Tax evasion is a significant issue in many countries, including the Philippines. It refers to the illegal practice of intentionally avoiding paying taxes owed to the government by underreporting income, inflating deductions, or engaging in fraudulent transactions. This not only deprives the government of much-needed revenue but also undermines the integrity of the tax system and creates an uneven playing field for honest taxpayers.
The discussion surrounding Charter change has been ongoing for years, with proponents arguing that amending the 1987 Constitution’s economic provisions is necessary to attract more foreign investments. However, a recent Senate hearing highlighted the voices of three key resource persons who disagreed with this perspective.
The bidding competition for the Ninoy Aquino International Airport (Naia) rehabilitation has veered into a contentious phase. The consortium, SMC SAP and Co., comprising San Miguel Corp., RMM Asian Logistics, RLW Aviation Development, and the Incheon International Airport Corporation, presented a bold proposal that entails an 82 percent revenue share for the government. This move has sparked significant controversy among its critics.
Nearly a decade ago, the Food and Nutrition Research Institute (FNRI) of the Department of Science and Technology unveiled “Pinggang Pinoy.” It was a visual guide meant to encourage Filipino families to adopt healthy eating habits. Pinggang Pinoy uses a familiar plate model, which shows the right food group proportions on a per-meal basis.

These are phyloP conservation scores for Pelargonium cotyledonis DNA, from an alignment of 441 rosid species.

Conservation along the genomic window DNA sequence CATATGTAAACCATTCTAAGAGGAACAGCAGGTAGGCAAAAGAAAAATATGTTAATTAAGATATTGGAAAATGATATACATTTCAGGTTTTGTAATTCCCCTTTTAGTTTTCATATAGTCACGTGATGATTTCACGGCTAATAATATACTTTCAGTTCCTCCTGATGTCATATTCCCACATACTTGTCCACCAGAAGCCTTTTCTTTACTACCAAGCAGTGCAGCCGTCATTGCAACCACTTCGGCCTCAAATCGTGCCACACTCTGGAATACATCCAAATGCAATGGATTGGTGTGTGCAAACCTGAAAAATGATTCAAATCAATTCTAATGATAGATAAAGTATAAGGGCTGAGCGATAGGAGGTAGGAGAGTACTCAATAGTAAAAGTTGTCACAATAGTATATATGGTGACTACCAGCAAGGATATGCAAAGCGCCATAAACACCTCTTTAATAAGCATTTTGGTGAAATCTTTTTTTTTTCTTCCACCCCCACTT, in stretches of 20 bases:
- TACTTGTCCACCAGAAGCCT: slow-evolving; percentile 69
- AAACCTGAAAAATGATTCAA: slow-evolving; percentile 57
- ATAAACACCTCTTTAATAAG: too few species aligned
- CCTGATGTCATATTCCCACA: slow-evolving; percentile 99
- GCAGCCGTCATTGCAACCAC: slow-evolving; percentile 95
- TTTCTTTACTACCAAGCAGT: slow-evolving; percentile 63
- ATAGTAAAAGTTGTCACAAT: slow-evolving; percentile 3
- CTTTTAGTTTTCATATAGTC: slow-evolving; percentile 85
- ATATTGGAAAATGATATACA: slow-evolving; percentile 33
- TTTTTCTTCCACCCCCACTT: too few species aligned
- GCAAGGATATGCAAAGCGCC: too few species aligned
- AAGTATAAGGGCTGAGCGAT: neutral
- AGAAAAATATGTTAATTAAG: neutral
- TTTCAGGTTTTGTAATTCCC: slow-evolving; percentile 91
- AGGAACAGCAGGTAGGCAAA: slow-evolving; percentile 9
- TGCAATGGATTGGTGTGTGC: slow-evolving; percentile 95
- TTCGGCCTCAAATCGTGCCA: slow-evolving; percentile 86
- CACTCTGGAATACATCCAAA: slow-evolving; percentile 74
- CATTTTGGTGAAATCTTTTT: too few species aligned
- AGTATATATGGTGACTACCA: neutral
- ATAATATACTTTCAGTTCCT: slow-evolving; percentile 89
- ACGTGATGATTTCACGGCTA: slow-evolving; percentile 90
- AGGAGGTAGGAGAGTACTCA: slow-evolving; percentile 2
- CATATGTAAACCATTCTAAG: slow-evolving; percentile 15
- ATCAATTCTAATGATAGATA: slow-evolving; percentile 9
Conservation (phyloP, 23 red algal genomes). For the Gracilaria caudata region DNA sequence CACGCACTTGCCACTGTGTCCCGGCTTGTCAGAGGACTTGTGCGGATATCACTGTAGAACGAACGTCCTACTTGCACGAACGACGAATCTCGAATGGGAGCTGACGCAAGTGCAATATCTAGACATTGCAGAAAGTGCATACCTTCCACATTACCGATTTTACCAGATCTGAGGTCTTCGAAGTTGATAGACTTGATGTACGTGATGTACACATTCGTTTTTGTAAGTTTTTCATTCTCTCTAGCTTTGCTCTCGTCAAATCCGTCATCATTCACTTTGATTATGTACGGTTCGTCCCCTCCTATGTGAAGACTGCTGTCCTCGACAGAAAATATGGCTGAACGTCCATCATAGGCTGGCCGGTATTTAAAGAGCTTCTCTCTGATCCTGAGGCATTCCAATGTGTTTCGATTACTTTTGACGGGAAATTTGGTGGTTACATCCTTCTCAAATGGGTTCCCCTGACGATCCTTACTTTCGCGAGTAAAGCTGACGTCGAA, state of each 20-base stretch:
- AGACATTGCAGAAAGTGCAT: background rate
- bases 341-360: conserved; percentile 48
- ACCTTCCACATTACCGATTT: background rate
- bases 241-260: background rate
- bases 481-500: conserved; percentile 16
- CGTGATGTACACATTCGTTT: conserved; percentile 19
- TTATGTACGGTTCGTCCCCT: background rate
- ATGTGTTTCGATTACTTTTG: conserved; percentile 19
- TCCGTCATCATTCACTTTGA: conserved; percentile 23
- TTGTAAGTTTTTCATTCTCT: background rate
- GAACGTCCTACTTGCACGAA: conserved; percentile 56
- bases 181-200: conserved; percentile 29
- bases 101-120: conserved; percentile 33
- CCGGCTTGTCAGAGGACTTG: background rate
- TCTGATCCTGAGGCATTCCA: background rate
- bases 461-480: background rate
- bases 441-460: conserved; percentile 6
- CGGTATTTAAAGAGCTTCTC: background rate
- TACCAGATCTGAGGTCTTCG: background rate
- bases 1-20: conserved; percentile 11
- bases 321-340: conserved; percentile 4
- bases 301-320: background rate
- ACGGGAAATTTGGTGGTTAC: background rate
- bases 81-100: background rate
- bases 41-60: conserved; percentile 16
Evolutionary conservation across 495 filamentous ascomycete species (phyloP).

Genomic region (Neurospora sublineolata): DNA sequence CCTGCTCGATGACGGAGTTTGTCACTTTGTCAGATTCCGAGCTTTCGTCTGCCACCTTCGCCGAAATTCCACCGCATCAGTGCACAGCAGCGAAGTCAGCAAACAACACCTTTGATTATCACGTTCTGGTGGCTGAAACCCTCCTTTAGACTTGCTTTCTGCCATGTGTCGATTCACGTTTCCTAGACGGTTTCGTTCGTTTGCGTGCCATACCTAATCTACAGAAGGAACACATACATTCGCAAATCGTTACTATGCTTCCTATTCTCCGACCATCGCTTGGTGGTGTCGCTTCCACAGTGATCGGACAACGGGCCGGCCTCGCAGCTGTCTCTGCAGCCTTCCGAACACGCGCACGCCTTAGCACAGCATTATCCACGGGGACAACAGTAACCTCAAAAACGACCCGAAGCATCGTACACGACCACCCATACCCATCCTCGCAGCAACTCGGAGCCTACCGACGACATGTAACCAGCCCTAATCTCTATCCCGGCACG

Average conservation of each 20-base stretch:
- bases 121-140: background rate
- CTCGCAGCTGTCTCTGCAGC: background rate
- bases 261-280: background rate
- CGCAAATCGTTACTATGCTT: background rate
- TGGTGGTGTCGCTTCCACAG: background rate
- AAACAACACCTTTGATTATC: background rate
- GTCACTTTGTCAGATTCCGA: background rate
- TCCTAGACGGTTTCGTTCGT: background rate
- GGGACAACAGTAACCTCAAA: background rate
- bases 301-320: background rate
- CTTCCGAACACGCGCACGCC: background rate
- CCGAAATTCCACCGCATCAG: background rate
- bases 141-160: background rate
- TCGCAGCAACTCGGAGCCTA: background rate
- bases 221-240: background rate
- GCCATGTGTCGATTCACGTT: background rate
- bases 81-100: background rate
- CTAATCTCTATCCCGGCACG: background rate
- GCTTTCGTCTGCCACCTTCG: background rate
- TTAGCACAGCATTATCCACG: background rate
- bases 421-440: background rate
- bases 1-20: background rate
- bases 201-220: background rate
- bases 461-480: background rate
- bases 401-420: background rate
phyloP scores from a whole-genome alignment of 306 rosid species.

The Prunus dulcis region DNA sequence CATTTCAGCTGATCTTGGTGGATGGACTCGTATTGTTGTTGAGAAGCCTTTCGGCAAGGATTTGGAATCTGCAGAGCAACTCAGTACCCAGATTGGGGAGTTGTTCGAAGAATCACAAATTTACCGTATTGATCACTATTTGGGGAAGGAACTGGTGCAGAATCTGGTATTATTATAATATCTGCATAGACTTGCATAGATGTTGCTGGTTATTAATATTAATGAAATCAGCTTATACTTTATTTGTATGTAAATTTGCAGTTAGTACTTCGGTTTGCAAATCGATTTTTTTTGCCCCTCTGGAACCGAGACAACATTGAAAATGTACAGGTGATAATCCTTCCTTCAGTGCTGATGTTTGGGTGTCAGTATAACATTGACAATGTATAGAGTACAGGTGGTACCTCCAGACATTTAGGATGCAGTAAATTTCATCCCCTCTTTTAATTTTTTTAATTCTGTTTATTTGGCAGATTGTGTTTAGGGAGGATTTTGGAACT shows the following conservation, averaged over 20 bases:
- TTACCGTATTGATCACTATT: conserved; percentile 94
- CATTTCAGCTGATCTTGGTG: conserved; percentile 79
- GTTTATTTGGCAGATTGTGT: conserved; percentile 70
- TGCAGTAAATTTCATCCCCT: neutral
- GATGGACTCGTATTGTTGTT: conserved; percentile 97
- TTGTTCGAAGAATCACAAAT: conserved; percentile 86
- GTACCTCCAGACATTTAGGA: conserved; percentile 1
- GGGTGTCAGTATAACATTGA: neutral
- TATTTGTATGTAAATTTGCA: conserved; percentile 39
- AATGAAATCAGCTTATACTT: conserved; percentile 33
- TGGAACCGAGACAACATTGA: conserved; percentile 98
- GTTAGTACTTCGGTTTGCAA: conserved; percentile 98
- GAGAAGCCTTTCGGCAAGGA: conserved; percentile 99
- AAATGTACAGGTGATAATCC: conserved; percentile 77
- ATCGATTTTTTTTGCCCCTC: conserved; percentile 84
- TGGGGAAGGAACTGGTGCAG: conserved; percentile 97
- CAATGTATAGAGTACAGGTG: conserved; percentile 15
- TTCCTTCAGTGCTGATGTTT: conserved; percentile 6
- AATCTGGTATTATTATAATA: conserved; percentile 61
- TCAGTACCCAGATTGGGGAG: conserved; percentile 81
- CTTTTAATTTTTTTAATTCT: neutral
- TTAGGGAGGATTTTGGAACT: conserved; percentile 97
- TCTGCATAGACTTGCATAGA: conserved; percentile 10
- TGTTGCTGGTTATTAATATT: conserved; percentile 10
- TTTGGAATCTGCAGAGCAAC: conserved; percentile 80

The call to separate Mindanao from the rest of the Philippines is not a new issue. It has been a topic of debate and discussion for many years, fueled by various factors such as historical grievances, cultural differences, and economic disparities. However, President Marcos’s recent statement brings the issue to the forefront once again, emphasizing the need to preserve national unity and protect the country’s integrity.
The recent release of labor data by the Philippine Statistics Authority (PSA) has sparked debates among economists and policymakers regarding the true state of the country’s labor market. While the record-low unemployment rate in December 2023 may seem like a positive sign, it is essential to delve deeper into the numbers to gain a comprehensive understanding of how well or badly the economy is faring.
Child safety and protection in the digital age is a complex and multifaceted issue that requires a comprehensive approach. The recent hearing by the US Senate Judiciary Committee was an important step in shedding light on the failures of social media platforms in safeguarding children online. It brought to the forefront the urgent need for action and accountability.
IN the next three decades, the country’s population will cross the 130 million-mark. (See, “Filipino population may breach 130-M mark in next three decades—PSA data,” in the BusinessMirror, January 31, 2024). Per the 2020 census conducted by the Philippine Statistics Authority (PSA), the number of Filipinos has reached more than 109 million. By next year, this is expected to expand to 114 million.